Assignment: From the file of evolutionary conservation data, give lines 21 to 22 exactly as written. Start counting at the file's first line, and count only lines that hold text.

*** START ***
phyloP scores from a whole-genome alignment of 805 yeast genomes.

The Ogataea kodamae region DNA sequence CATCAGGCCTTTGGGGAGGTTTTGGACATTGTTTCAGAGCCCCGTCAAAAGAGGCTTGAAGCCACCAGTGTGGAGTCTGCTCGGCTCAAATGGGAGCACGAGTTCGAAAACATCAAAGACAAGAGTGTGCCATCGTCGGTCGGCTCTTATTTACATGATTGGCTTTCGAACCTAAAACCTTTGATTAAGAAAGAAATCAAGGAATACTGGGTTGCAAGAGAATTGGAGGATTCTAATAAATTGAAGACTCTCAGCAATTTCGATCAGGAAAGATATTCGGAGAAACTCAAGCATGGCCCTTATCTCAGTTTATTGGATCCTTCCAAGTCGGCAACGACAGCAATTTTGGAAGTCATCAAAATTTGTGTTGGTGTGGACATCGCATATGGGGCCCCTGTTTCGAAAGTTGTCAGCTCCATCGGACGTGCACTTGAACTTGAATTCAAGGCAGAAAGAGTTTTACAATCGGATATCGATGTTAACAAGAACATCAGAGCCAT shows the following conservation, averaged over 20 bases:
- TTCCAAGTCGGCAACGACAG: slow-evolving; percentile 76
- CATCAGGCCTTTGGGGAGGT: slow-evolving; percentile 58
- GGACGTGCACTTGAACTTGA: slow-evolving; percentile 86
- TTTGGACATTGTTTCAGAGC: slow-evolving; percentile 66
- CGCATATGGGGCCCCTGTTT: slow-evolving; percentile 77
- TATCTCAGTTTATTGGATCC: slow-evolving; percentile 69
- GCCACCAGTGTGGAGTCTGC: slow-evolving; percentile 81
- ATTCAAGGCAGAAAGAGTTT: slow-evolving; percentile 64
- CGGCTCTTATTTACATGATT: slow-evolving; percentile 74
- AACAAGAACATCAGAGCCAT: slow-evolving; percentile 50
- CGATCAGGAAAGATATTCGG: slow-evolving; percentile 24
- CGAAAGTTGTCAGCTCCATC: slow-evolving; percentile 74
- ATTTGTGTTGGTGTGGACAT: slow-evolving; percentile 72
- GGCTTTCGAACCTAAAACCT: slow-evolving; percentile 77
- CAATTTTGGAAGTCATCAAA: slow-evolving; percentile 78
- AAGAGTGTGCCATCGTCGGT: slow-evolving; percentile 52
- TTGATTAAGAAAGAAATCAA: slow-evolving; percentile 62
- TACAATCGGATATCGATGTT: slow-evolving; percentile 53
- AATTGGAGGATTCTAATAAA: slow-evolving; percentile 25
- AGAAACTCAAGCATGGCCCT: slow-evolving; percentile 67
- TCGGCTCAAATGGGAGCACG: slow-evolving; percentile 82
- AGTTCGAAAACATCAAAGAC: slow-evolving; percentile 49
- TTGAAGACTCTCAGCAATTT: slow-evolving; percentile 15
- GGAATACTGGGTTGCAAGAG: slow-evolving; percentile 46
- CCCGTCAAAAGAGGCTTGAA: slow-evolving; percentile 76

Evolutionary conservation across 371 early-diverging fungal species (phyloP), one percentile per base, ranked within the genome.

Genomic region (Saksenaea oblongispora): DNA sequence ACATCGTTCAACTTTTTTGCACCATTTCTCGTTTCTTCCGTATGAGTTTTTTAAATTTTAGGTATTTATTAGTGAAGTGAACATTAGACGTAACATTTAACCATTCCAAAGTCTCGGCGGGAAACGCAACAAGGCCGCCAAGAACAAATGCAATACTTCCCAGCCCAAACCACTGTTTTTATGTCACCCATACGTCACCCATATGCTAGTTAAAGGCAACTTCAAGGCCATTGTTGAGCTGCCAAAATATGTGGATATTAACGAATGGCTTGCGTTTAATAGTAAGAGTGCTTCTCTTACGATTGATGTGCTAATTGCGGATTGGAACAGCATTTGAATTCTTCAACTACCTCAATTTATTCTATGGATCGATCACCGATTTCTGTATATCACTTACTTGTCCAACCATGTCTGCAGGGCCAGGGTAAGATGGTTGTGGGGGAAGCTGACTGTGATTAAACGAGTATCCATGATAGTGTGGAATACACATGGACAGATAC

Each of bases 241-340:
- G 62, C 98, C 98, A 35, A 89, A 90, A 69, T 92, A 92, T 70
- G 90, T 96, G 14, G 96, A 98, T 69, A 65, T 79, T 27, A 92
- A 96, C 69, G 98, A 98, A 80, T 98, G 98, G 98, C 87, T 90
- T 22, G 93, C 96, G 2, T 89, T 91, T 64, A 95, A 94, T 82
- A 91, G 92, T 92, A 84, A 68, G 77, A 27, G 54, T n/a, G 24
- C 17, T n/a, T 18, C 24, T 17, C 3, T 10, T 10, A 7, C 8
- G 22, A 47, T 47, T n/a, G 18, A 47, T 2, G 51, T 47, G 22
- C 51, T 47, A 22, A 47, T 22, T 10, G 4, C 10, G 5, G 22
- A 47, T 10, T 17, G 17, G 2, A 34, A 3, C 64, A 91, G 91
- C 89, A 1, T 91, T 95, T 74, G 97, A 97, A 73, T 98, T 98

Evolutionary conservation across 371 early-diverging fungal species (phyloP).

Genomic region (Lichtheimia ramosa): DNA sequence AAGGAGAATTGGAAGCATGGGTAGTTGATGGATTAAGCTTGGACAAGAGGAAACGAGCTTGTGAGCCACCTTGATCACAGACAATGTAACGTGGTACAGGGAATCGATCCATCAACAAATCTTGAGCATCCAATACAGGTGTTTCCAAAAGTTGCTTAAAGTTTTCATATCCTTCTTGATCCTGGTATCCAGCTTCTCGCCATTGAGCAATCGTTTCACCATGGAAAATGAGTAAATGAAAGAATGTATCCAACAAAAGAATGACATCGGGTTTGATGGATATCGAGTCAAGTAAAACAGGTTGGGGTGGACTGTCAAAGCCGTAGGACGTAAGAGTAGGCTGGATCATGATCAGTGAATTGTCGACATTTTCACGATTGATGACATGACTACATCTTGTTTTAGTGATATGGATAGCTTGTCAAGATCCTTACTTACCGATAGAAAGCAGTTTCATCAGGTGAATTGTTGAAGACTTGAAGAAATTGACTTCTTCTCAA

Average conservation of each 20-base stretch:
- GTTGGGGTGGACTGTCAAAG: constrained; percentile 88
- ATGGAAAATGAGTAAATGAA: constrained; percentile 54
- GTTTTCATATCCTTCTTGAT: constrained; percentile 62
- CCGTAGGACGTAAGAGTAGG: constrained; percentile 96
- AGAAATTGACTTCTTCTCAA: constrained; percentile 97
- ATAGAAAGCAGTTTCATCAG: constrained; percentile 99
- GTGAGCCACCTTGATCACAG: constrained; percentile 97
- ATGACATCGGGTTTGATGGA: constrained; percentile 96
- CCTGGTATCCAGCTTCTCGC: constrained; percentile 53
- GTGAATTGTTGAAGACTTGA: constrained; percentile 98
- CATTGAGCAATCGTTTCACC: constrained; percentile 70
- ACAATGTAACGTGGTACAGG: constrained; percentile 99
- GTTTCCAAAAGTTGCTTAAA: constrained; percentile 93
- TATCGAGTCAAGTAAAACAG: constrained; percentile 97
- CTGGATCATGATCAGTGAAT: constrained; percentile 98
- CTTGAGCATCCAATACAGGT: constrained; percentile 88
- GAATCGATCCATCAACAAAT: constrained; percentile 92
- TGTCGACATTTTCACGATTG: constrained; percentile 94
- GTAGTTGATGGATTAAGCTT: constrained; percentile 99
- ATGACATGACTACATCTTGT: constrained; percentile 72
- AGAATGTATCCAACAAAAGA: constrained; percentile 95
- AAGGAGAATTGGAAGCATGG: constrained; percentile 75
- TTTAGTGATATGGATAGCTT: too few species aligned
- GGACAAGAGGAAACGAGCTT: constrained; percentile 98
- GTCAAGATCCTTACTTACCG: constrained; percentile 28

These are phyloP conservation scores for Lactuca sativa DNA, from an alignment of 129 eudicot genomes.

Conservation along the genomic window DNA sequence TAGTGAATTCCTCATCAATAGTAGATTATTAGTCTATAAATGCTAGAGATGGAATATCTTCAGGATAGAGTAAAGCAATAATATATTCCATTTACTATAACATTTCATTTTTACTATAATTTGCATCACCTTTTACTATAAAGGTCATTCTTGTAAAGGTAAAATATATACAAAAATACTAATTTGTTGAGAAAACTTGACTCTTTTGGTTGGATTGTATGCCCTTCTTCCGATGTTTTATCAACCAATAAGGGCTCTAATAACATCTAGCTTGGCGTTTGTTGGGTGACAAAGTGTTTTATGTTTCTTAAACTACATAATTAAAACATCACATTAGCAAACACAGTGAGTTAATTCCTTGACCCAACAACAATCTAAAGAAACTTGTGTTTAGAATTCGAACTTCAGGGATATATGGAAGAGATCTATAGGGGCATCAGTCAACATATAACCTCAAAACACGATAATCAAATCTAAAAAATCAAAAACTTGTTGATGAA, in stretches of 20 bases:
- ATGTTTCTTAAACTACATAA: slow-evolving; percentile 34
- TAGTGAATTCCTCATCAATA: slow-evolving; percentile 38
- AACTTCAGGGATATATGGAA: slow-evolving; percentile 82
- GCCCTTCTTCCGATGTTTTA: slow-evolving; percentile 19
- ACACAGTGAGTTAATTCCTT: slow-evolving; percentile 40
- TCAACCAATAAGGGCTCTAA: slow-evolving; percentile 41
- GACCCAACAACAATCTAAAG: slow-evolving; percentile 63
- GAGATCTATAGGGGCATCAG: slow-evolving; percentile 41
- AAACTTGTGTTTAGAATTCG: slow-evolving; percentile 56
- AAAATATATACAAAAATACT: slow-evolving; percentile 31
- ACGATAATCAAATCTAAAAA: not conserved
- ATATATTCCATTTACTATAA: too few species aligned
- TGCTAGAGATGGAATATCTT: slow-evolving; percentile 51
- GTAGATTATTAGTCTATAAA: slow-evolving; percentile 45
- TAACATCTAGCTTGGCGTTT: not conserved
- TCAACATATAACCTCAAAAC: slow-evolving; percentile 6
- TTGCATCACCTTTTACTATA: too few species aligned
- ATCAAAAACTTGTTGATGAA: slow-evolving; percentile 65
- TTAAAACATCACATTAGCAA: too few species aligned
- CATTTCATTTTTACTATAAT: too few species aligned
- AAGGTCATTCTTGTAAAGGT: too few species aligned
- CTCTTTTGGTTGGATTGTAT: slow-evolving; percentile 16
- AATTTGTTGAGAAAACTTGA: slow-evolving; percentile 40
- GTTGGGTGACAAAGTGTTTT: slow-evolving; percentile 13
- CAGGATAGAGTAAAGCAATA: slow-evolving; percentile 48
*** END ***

- AATTGGAGGATTCTAATAAA: slow-evolving; percentile 25
- AGAAACTCAAGCATGGCCCT: slow-evolving; percentile 67